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National brain tumour research funding needs to increase to £35 million a year

Weekly pick of brain tumour research news from around the world

Pioneered at Duke Cancer Institute in the US as a therapy for GBM, a modified form of poliovirus, appears in laboratory studies to also have applicability for paediatric brain tumours when used as part of a cancer vaccine. In preclinical studies using mice and human cancer cells, an injection of the modified poliovirus vector instigated an immune response that homed in on mutated cancer cells that predominate in diffuse midline glioma (DMG) tumours, a cancer that strikes children and is universally deadly. Scientists are hopeful that this approach could be tested as a potential therapy for these tumours.

Amazing news from China as researchers have developed robotic worms that can move through blood vessels to reach patients’ brains and directly destroy  tumours, avoiding the serious side effects of conventional treatments.

From the British press comes news that cancer treatment with new drugs is lagging in Britain because NHS watchdogs take too long to approve them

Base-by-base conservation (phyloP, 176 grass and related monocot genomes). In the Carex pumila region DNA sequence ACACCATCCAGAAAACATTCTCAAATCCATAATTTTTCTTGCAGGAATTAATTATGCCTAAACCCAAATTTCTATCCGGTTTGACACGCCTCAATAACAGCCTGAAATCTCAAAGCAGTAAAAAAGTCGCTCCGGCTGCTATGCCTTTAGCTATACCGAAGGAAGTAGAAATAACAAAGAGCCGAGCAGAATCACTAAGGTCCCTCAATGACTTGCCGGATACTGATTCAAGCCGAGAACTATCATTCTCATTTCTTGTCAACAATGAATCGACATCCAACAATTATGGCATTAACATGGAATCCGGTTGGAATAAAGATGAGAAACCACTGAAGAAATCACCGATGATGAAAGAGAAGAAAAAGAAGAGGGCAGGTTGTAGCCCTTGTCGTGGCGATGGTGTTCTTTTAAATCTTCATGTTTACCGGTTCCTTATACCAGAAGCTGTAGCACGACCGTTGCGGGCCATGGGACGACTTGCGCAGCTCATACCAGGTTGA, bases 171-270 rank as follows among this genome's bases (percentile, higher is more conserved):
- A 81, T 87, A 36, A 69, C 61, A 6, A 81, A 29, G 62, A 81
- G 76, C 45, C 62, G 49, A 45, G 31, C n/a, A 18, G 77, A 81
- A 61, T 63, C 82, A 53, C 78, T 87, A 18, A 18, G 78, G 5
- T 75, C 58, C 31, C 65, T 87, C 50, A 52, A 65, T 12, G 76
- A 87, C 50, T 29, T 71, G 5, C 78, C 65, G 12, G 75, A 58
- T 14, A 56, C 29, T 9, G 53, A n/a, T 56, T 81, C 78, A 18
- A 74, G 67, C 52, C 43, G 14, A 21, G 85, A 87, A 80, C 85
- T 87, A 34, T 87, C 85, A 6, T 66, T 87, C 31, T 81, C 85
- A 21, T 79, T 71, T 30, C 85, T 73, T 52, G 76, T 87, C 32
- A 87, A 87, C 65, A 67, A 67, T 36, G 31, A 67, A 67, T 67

Enrolment is open, and there is UK recruitment, for a clinical trial for patients with recurrent anaplastic astrocytoma

Incorporating genetic and cellular analysis of tumours with how they appear in medical images could help improve brain cancer treatment, by showing that cells inside, and surrounding, a tumour play a major role in cancer development. The hope here is that we can gain a more holistic understanding of why certain tumour types progress more rapidly, and others are more slow-growing, and ultimately which drugs a patient may respond to.

Neurosurgeons and neuroscientists are looking at a new way to classify pituitary tumours that could lead to more precise and accurate diagnosing for patients. Pituitary tumours, also called adenomas, are noncancerous growths on the pituitary gland. Although these pituitary tumours are benign in nature, they can pose a major health challenge. The new tests being investigated at Houston Methodist not only have the potential to lead to better diagnoses for patients with pituitary adenomas, but also for many other types of brain tumours .

Although radical surgery is not always seen as a possibility for brain tumour patients because of the need to retain all healthy tissue it has been found that survival may more than double for adults with GBM if neurosurgeons remove the surrounding tissue as aggressively as they remove the cancerous core of the tumour. However the researchers caution that maximal resection should only be achieved when it can be safely performed using techniques such as intraoperative brain mapping. This means that areas of the brain responsible for speech, motor, sensory and cognition are tested during surgery to ensure that these functional areas are preserved.

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